Editor’s note: This article was initially published in The Daily Gazette, Swarthmore’s online, daily newspaper founded in Fall 1996. As of Fall 2018, the DG has merged with The Phoenix. See the about page to read more about the DG.
I was introduced to bondage early. As a child, I gravitated toward pretend games in which I could be a damsel-in-distress held captive in a tower or fastened to a railroad track or kidnapped. These games always involved my motion being restricted in one way or another so that, in the crucial moment before my imaginary demise, it was up to my hero to free me from my bonds.
Sadomasochism has no such early roots in my own life. Sadomasochism, a dynamic structured around pain being used to increase pleasure, includes two pieces: sadism, the derivation of pleasure from inflicting pain on others; and masochism, the derivation of pleasure from receiving pain. My sibling and I would often end up in physical fights and I most certainly enjoyed neither those fights with him nor the punishments that inevitably came afterwards. My introduction to sadomasochism came later in my life, on the heels of my first heavy make-out session, with the simplest of sadomasochistic acts: biting.
Biting is awesome. It is possessive enough to appeal to my submissiveness, and it can hurt. Not as much as some other things, but enough to ignite my masochistic tendencies and make me squirm. For things like biting, it’s just increased stimulation. Biting on a nipple rather than sucking, scratching instead of gentle touches. It’s just rough, animalistic sex. And it is hot. This level of pain isn’t too bad – scratch yourself right now and you might wince, but you certainly won’t start crying from it – and because they rely on functions of the body, they require no tools the average person doesn’t have on hand (or in mouth, as it may be). This kind of pain infliction doesn’t require the breaking of an activity in order to introduce it. Biting, scratching, or hitting can be incorporated into everything.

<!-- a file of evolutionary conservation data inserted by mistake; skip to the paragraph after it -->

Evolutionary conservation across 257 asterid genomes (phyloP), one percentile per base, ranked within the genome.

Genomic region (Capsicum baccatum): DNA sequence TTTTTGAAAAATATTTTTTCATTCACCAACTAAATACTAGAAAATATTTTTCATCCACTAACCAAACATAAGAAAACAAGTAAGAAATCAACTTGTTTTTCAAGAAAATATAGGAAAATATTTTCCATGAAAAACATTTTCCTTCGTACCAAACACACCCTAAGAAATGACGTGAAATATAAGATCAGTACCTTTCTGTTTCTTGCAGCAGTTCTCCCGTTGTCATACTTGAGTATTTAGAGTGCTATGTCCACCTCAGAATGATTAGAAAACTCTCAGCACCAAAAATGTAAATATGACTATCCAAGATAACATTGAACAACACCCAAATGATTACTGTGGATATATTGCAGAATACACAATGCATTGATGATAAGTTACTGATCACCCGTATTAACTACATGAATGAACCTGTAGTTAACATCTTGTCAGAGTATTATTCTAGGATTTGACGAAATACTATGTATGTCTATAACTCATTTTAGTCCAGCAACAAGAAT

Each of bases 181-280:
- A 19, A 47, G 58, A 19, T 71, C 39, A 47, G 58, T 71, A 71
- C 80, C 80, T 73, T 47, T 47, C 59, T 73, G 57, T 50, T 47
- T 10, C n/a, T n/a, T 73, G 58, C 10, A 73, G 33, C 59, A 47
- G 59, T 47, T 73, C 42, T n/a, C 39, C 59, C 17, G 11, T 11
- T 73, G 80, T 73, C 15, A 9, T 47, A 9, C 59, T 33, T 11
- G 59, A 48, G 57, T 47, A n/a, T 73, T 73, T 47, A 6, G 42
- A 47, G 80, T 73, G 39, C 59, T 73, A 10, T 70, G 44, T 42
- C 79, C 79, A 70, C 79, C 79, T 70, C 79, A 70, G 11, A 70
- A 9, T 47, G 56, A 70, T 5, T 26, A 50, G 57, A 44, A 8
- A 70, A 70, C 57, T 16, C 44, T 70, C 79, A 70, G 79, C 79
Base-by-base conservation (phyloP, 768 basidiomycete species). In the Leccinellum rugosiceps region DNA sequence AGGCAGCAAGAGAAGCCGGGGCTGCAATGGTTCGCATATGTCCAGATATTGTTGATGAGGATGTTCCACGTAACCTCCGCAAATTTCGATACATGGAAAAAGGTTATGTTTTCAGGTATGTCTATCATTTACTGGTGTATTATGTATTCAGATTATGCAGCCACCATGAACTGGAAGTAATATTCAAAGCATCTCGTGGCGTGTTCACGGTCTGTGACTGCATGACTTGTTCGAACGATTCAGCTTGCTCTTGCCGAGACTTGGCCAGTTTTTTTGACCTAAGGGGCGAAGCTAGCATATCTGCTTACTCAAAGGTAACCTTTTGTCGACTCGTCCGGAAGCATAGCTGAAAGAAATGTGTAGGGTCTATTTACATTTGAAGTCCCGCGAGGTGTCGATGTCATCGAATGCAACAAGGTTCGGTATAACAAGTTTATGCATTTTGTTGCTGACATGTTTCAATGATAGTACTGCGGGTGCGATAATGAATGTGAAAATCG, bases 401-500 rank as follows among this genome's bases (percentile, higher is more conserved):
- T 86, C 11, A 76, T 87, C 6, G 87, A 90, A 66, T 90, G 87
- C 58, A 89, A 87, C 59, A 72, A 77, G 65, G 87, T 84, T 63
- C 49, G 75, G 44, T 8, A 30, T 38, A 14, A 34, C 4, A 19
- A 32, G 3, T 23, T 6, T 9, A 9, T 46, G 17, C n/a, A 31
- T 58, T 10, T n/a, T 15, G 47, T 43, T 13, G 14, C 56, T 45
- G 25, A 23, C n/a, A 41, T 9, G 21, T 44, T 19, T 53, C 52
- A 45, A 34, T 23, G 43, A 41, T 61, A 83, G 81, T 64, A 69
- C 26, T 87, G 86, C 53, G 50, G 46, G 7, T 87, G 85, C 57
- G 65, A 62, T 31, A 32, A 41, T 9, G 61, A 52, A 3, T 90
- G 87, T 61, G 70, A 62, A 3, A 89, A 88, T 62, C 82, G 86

You can also make things more painful with the introduction of impact toys. An impact toy, in short, is something that has the purpose of causing additional and more severe pain through impact. Examples include whips, paddles, and floggers. These things can be used very gently, but they can also hurt enough to induce screams, tears, and broken skin. Most people understand the first level of pain and why it would be appealing; they draw the line, however, at the kind of pain that has no underlying feeling of pleasure. And it does not – as a practiced masochist, I can say that I have never felt pleasure during my time with a flogger or met anyone who has.
So why keep doing it, you ask? There are a number of reasons. For some people, pain can help to absolve guilt associated with sex, thereby helping to reduce inhibition. When I first started scening (BDSM-style sex is often called a ‘scene’) outside of committed relationships, I felt incredibly guilty about doing it. I had all sorts of hang-ups about how wrong it was. Some time with a flogger at the beginning of a scene made the experience after much more enjoyable.
Explaining the gravitation toward severe pain is also the fact that after a good deal of painful stimulation, skin becomes over-sensitized. Everything feels better after an extreme amount of pain is administered to an area. Think about it – when you bang your arm against something, you immediately go to rub it and make it feel better. If you start rubbing your arm right now, it doesn’t feel that good. If you’re heavily spanked, even feather-light touches can feel absolutely orgasmic.
Outside of the actual sensations, sadomasochism has a draw coming from the power dynamic present in all other aspects of BDSM. S&M is also the part of BDSM that relies most heavily on trust – if that trust is broken, someone can be hurt very badly. There’s also a lot of joy in the act of soothing the masochist after the pain is administered: An ex-partner of mine who I contacted before writing this column told me that soothing was always her favorite part.
Sadomasochism isn’t always about physical pain. While that is the most common form, humiliation is also very frequently lumped in under S&M. Degradation and deprivation are also important parts of BDSM. Next week’s installment will cover different tools used in S&M – I’ll talk about different impact toys, and go into depth about humiliation, degradation, and deprivation. Steel yourselves.